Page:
A fit metaphor perhaps for Kuya Lord’s skills development, a strong hot flame moving about to working alongside the best chefs?

Llera graduated from the Culinary Institute of America in Hyde Park, New York, then began a career at The Green Room, a Forbes 4-star French fine dining restaurant. He moved to Los Angeles and worked with Chef Neal Fraser of Grace and Redbird and then, as Bestia’s sous chef, where he worked for nearly four years with Ori Menashe, an Israeli chef.

He credits Bestia’s Menashe for giving him incredible latitude to develop his skills. Llera recalls a valuable lesson learned when the kitchen crew burnt the truffle dish. The consequence: the entire dish was thrown away. From Menashe, he learned uncompromising excellence, one dish at a time. Bestia and Bavel, both owned by Menashe, continue to be at the top of the list of LA’s operating restaurants, now shifting with the times to curbside pickup and delivery.

In 2017, as Culinary Director of The h.wood Group, Llera was instrumental in opening seven restaurants in ten months: Mason Chicago, Mason Santa Monica, 40 Love, Slab, Alice Kitchen, Harriet’s, and Petite Taqueria. Llera conceptualized the menus, hired the crew, and developed a culture of teamwork, where each member cares for the other, as a family and with that, special regard for their future.

As each crew member was trained, he allowed them to also introduce their menu offerings to gain ownership of the restaurant, as he gradually receded in presence, to open up another restaurant.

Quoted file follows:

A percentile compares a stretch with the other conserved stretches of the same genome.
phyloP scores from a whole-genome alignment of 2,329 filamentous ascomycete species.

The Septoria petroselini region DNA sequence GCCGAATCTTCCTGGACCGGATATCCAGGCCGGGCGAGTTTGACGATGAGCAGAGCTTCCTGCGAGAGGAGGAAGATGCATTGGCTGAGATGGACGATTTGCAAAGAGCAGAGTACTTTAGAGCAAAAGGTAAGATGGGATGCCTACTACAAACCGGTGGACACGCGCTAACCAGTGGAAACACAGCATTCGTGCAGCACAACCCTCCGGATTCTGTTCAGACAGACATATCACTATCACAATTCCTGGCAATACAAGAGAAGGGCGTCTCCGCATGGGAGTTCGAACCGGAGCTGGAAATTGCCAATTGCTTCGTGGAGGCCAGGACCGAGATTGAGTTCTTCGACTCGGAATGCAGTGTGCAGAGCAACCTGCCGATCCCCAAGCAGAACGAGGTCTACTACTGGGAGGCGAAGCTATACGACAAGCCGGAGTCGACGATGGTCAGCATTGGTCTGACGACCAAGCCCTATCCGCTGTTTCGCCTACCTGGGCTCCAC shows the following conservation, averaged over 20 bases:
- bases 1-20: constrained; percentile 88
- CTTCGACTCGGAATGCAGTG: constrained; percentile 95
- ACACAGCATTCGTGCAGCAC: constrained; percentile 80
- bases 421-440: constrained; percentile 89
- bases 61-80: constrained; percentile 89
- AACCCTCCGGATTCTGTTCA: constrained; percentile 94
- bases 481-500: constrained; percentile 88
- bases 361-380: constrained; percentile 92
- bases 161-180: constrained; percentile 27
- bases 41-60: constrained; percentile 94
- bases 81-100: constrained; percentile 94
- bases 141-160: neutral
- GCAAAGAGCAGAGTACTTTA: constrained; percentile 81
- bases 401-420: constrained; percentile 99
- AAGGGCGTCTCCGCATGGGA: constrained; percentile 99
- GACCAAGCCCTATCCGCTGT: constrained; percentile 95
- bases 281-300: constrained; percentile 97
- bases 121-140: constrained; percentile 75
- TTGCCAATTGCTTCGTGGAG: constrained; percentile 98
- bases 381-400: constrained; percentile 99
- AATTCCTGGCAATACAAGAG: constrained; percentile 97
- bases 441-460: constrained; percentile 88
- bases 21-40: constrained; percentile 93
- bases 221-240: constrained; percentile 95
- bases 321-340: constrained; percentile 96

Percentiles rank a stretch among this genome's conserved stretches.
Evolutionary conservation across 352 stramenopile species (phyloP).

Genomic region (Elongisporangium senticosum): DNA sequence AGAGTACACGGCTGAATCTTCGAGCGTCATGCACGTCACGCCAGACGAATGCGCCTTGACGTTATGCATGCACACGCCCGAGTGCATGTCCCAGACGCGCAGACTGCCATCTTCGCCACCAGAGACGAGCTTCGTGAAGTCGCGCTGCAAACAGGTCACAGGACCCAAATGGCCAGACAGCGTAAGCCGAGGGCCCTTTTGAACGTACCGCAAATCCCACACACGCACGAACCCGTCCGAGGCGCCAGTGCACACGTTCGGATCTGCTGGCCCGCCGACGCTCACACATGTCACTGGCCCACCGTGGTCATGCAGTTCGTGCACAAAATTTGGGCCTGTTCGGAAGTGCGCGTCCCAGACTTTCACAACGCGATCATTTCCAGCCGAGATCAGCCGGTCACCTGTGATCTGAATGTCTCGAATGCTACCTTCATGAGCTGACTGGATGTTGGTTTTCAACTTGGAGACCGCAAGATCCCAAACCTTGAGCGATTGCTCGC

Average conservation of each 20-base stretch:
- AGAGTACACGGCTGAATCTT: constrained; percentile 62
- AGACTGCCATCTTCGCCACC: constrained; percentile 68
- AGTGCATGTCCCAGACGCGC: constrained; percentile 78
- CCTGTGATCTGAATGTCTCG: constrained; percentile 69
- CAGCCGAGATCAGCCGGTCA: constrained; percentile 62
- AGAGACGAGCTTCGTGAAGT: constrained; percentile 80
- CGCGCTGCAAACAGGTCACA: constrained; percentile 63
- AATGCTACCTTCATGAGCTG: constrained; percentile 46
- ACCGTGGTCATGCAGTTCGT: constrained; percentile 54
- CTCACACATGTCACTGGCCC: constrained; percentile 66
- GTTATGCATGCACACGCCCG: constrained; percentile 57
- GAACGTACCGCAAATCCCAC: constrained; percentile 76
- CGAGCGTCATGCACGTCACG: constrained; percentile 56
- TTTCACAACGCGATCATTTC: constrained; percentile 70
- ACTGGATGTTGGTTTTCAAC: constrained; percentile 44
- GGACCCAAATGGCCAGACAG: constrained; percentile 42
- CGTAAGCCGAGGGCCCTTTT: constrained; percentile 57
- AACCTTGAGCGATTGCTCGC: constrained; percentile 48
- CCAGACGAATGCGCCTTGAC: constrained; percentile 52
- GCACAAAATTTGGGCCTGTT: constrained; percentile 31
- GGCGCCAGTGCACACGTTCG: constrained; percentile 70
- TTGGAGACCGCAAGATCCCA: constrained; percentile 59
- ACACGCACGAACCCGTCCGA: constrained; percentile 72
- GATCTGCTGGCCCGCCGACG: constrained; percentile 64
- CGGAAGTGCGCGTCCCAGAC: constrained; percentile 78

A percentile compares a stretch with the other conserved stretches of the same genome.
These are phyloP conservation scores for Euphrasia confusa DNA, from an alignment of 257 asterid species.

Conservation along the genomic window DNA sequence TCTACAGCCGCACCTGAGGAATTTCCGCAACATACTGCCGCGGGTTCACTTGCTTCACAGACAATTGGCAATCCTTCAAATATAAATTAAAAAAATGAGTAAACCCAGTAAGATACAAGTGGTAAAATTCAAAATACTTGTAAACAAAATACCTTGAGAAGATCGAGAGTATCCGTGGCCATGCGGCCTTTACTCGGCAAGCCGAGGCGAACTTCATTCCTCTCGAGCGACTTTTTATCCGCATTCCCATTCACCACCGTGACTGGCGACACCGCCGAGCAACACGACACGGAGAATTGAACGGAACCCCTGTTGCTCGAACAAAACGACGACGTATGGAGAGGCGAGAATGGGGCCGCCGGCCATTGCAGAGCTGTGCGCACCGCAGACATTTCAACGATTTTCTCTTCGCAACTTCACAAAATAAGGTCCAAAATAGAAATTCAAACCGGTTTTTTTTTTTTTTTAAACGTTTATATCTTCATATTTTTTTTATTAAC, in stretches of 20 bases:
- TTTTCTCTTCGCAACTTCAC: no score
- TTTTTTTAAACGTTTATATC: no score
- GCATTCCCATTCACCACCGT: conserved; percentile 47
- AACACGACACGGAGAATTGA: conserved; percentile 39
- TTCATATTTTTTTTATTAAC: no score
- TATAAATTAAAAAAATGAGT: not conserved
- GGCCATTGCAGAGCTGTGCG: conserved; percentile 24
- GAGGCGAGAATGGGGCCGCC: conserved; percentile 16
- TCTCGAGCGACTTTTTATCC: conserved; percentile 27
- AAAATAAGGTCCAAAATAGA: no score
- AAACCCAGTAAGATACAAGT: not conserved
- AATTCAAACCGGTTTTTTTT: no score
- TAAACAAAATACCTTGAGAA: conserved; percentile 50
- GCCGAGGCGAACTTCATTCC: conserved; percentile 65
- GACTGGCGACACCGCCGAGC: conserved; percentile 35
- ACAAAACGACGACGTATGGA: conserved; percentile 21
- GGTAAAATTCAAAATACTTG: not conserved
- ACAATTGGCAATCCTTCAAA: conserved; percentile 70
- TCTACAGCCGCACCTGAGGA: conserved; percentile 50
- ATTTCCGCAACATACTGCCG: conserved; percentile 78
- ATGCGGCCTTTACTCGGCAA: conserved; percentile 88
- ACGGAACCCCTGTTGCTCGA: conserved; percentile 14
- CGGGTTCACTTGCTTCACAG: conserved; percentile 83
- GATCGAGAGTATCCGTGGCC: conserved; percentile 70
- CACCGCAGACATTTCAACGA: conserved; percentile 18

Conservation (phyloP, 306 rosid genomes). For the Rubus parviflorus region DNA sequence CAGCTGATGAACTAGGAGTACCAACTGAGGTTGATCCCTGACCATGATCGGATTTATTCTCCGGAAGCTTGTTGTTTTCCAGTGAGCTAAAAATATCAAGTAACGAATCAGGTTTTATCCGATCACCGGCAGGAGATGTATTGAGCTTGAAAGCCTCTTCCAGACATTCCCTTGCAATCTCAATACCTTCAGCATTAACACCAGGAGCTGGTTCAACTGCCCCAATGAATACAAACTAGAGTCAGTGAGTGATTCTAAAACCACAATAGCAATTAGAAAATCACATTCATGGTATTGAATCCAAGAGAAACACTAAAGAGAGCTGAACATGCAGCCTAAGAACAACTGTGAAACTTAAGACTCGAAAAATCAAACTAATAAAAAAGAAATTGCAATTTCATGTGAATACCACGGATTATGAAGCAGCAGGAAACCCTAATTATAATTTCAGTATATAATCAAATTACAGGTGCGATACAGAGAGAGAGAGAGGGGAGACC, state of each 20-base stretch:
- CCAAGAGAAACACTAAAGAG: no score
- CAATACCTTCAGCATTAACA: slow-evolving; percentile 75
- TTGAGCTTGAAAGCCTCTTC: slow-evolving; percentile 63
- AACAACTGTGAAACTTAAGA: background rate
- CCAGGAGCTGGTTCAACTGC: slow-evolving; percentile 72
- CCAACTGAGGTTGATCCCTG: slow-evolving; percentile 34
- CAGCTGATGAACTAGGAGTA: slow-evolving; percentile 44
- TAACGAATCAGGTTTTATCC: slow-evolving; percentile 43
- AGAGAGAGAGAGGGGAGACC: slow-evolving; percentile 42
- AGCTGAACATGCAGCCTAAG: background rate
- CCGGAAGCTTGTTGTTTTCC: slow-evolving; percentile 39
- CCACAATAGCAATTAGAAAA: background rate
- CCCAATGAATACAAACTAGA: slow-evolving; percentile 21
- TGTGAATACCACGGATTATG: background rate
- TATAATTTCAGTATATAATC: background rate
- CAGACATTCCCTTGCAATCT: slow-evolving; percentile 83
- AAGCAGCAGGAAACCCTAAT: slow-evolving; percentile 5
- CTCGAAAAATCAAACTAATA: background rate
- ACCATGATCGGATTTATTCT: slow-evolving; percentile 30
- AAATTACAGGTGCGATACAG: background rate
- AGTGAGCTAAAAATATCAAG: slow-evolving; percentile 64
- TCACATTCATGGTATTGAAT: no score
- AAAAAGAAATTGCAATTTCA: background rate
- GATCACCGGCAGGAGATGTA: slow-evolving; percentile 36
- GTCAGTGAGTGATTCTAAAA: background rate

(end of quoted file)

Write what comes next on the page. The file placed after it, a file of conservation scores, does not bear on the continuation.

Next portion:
In Voyage LA, he was quoted: “I oversaw all culinary consultations on food creations and development at The h.wood’s Group’s premier signature establishments – The NICE GUY and Delilah.”

That success was not without consequences as he lost time to be with his young children.

In 2016, he floated Cubiertos (silverware), a pop-up event in Unit #120 in Chinatown, oversold 60 slots to become 80 diners, served with a five-course meal for $68. Our favorites were  dinuguan longanisa  served with a light salad of scarlet frill, pickled fennel, frisee, mint, dill, and pine nuts. The dressing was made from red wine vinegar and fish sauce, a kitchen staple in Filipino and Thai homes, called patis. There was not a single pine nut left on our salad plate.

It was midnight then, when Llera got to sit down with us, to discuss his vision: ”What I have done is cook what I like to eat; others recreate their childhood, their own food. For all of us, we do pop-ups to invite others to know about us, to test the waters, for publicity, and also, to invite investors to help in getting my dream of opening up my own restaurant: casual, relaxing, where family, friends are enjoying the food, not too stiff, where everyone is enjoying food, drinks, and company.”

In May of this year, he acquired a commercial kitchen, with fully screened doors, and started cooking family packages.

Married to Gigi Llera, she became his sous chef and handler of the food packages. Petite, with a ready smile, she is efficient in handling curbside packages. Lord credits his wife’s trained palate in developing new entrees, like goto, a Batangas delicacy of tripe, beef, and a tasty soup of noodles.

Kuya Lord’s Pancit Chami | Photo courtesy of Maynard Llera

Kuya Lord’s value packages are shareable: grilled barramundi fish,  lechon kawali,  and gem salad. The fish was grilled to perfection over almond wood, clean, flavorful, infused with tomatoes and herbs, and plated over banana leaf, a half-grilled lemon, with pickled vegetables.

It was paired with  lechon kawali, not greasy, crunchy skin, with a tender meaty texture. It was sourced fresh, as the meat was odorless. I ended eating up a few even before being served.

I love the gem salad, that I could not get enough of, with an herb dressing that eludes me for duplication. He paired it with his own creation of  kesong puti, made from sheep’s milk, cane vinegar, salt, and lemon juice, a recipe in the Philippines, and topped it with anchovies. Without revealing his aged cheese recipe, just order it with fresh salads.